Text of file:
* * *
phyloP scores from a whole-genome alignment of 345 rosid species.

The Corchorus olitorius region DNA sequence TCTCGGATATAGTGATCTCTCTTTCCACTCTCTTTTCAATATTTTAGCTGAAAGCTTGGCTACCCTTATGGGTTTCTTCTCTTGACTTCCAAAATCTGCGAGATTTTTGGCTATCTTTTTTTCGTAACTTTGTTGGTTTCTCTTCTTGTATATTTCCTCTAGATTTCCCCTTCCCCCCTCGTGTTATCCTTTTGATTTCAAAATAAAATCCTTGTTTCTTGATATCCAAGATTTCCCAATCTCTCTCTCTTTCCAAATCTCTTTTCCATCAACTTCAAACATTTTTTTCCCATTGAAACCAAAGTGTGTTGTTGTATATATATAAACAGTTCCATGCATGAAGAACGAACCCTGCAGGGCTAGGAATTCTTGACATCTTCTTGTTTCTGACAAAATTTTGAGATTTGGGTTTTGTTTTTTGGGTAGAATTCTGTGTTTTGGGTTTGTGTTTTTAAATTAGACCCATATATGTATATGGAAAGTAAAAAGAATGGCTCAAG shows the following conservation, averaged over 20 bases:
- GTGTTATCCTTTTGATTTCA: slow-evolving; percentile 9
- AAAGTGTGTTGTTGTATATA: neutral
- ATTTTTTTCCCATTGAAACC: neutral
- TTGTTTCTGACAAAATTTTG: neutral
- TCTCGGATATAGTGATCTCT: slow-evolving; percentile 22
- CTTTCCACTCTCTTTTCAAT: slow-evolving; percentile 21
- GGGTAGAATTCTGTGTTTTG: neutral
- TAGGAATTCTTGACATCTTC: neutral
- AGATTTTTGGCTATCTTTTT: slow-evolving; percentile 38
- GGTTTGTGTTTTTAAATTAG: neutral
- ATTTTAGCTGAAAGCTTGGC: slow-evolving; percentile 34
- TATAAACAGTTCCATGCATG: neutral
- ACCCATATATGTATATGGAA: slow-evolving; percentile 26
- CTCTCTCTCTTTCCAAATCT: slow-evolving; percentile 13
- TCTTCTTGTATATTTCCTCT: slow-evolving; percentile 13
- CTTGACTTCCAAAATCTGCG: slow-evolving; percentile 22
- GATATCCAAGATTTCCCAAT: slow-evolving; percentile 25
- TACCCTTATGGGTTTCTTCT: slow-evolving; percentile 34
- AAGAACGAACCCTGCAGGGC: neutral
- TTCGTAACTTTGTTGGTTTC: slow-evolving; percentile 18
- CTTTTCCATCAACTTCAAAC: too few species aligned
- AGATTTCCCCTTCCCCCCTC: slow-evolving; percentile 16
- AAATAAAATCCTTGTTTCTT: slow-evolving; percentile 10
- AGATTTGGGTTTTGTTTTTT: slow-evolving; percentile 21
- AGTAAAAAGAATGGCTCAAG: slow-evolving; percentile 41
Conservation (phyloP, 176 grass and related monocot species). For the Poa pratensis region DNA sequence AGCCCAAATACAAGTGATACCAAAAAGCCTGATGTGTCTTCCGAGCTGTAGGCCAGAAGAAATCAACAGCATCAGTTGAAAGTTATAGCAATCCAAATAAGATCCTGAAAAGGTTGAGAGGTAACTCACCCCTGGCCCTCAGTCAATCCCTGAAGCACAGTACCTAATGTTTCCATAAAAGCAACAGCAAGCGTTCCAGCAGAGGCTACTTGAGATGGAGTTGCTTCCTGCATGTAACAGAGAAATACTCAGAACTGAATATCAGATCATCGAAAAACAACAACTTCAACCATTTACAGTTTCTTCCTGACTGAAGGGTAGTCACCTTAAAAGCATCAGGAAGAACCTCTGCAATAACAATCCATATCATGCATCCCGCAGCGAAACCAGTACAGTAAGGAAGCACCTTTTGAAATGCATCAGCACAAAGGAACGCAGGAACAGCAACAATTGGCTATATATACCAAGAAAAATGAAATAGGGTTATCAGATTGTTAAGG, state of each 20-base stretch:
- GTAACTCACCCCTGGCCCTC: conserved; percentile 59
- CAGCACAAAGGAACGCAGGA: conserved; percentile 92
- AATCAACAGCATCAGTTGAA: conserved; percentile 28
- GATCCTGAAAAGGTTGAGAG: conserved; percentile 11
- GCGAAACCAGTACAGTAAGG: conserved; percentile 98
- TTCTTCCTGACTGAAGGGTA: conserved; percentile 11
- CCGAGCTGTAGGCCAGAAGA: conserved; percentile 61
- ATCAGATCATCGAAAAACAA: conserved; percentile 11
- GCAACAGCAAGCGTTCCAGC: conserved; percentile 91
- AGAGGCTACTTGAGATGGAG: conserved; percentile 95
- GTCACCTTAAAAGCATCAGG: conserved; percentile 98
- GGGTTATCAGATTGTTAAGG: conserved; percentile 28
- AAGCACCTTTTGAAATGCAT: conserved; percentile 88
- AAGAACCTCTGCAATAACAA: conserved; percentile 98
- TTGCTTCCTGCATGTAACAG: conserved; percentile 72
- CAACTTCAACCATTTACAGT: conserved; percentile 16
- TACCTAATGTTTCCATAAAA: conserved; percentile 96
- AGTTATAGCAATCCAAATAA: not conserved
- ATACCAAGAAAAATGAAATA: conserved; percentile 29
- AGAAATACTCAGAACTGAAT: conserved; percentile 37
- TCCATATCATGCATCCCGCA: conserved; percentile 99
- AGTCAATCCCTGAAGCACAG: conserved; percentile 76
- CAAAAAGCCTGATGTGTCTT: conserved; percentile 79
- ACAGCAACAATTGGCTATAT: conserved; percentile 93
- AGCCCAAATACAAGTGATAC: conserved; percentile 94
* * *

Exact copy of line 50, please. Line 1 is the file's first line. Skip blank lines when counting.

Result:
- AGTCAATCCCTGAAGCACAG: conserved; percentile 76